Mr. Collins one day addresses the class, where he points out that looks are a terrible reason to choose to marry. Mr. Collins reminded us that he didn’t think of his wife in the morning for how she looked, but rather he thought of her as his wife. The one to whom he was going to spend the rest of his life, long after both their looks had faded. The problem that Mr. Collins was addressing is that basing a marriage on its initial excitement or romance leads to the moment fading and the marriage not lasting. You can not create the same thrill on day in and day out basis. For as Jesus seeks to illustrate to Peter, mountaintop experiences don’t last.
Our question for today is ultimately “Where do we find God in the world?” Peter, James, and John in the rush of initial excitement believed that they had discovered God upon the Mount of Transfiguration. They believed there would never be any bigger moment in their lives than seeing Moses, Elijah, and Jesus standing together.
Often, I’ll hear people talk about grand spiritual life-changing experiences. When I was fourteen years old, I spend the week at Bible camp in South Dakota in the Black Hills. I made some new friends, had some cool counselors, had my faith challenged. This initial surge of the moment led me to believe that this was proof of God’s presence. I vowed that I was going to be a changed man from this day forward. I remember going home and apologizing to my parents for being such a brat in the months prior. Something happened after I got back from South Dakota called everyday life. I kept encountering the same friends, I got back into the same routines, and as the initial surge of South Dakota wore off, I reverted to being just as big an attention starved brat as ever. Just like as soon as Peter, James, and John traveled down from the Mount of Transfiguration, they were forced to encounter a boy begging to be healed of Epilepsy. The snap back to reality is often difficult for us to grasp. We want certain moments to last forever, only for us to be disappointed when they don’t. Disappointment can confuse us as to the realness of God’s presence.
What we must remember this morning is that God’s presence is not found merely in mountaintop experiences, we find God’s presence in the everyday world. When we say that we live by faith, what this means is that we live by promise. We live with the belief that even though we might not see Jesus at this moment, this doesn’t mean that he is not present in our lives.
Often, I’ll hear people say “I wish God’s presence could be clearer.”
As we begin Lent in a few days, we look towards the hope of Easter. We look towards the God, who at the world’s creation said, “Let there be light”, and we see this light in the light of the world who shone amongst us in Christ Jesus.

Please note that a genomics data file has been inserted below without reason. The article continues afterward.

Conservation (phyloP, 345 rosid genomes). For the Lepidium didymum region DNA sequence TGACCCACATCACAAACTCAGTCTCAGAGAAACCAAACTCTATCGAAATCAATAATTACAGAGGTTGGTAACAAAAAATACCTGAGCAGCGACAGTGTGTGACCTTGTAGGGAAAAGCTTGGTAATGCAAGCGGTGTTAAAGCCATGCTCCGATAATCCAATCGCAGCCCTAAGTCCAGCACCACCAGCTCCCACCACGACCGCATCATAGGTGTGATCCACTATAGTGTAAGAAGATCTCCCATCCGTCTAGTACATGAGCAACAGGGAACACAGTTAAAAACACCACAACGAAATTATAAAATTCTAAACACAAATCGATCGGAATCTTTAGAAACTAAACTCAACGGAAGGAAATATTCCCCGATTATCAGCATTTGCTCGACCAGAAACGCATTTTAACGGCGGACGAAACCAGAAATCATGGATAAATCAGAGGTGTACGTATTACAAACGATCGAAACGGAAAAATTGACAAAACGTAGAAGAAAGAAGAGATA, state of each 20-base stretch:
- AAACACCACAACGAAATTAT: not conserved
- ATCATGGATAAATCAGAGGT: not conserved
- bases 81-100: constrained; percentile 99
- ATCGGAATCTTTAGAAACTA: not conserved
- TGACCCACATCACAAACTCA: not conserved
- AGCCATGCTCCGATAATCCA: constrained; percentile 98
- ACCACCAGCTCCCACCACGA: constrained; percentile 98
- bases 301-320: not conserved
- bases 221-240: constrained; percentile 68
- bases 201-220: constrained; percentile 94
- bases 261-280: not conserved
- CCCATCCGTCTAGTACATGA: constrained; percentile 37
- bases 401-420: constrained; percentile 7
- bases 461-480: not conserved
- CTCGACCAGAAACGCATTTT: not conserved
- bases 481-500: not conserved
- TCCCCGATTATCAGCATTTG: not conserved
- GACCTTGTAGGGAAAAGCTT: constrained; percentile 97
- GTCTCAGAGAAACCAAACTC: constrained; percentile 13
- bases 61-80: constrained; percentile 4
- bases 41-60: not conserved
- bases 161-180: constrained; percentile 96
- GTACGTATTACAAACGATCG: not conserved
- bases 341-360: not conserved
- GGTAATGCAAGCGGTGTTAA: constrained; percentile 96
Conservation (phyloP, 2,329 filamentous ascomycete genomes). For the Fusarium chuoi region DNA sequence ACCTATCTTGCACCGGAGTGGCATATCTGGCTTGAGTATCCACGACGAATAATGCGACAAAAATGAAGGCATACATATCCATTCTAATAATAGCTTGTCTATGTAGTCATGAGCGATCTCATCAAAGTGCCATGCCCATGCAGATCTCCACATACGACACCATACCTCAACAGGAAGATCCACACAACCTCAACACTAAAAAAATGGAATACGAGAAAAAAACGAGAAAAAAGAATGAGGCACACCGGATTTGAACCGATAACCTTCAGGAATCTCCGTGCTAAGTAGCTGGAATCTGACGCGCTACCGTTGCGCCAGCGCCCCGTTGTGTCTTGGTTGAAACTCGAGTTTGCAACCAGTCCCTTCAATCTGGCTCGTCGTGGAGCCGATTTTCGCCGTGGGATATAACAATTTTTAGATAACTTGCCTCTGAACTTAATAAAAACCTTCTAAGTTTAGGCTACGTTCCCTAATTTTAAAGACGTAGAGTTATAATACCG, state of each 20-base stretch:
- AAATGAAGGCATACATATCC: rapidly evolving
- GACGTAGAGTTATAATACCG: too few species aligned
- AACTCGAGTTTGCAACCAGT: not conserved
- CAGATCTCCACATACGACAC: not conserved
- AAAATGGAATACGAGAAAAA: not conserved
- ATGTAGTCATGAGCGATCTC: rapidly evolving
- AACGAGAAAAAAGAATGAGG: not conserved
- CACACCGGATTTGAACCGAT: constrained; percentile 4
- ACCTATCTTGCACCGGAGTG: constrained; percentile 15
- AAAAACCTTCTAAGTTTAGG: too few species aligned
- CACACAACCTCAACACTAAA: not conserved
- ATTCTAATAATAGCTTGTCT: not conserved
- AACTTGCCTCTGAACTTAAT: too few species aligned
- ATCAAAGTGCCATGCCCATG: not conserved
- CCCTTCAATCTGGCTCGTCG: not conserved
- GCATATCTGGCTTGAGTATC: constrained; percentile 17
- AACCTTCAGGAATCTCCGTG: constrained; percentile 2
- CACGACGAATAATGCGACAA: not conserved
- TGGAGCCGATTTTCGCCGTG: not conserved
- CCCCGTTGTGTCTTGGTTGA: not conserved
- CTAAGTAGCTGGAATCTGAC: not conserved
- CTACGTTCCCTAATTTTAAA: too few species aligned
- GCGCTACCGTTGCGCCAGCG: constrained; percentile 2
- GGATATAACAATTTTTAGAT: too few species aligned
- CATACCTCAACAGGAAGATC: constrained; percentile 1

When I was working down in Lamberton, I took a Sunday off to go to California with my aunt and my grandma. I had a guy I knew from seminary pinch hit named Mark Lund. Mark was just getting a comfort level for speaking in front of others. Mark this Sunday is giving a Children’s sermon. The thing about Children’s sermons is that kids will blurt out just about anything at the most inopportune moments. So, after being asked a question that Mark was unsure how to answer, Mark just told the kid “Remember the correct answer is always Jesus.” So when I return to teach Confirmation, when the kids didn’t know an answer they just kept answering like Mark had taught them. The right answer is all spiritual questions, all spiritual doubt and despair is “Always Jesus”.
We will all have plenty of events and experiences in life that we won’t know their meaning. This much is true. What I also know is that Christ comes to us on this day in two ordinary forms (Word and Sacrament), the promises of our Gospel given to us in Bread and Wine.
Plenty of us can clamor that we wish that God would deal with us a bit differently than he does. The reason, that God deals with us as he does, is because we need to encounter God within humble means. If I was to call down fire from heaven, like Elijah this morning. People would go home amazed with me, or the fact that they were worthy enough to be part of this congregation, rather than to look towards the cross the reality of God’s work in the world.
In closing, one of the big news stories of the last few months has been the Charlie Hedbo massacres that took place in France where three armed gunmen stormed a newspaper office killing twelve people within the building. The reason for the attacks is the Muslim Gunmen were deeply offended by a series of satirical cartoons of the Prophet Muhammad that had been published a few years previously. One of the central tenants of Islam is that Muhammad cannot show any weakness, Muhammad cannot be humiliated. So the Gunmen inevitability react like they did. What separates Christianity from Islam is that Christianity is a religion of weakness rather than strength. Christianity grew through martyrdom rather than warfare. The whole central premise of Christianity is that God became weak. God entered into our sinful flesh. God suffered humiliation upon a cross to bring us salvation.
What Peter, James, and John were reminded on the mountain about the Transfiguration is that we as Christians are never defining God in the present, rather we are always looking ahead. We’re always looking towards Easter. We are always looking towards the Resurrection. Amen
 Let the record show that the Gospel text for this sermon is Mark’s account of the Transfiguration found in Mark 9:2-9.
 Matthew 14:22-33
 Matthew 14:13-21
 Mark 9:3
 Exodus 3
 2 Kings 1:1-18
 Matthew 17:14-20
 Genesis 1:3
 John 1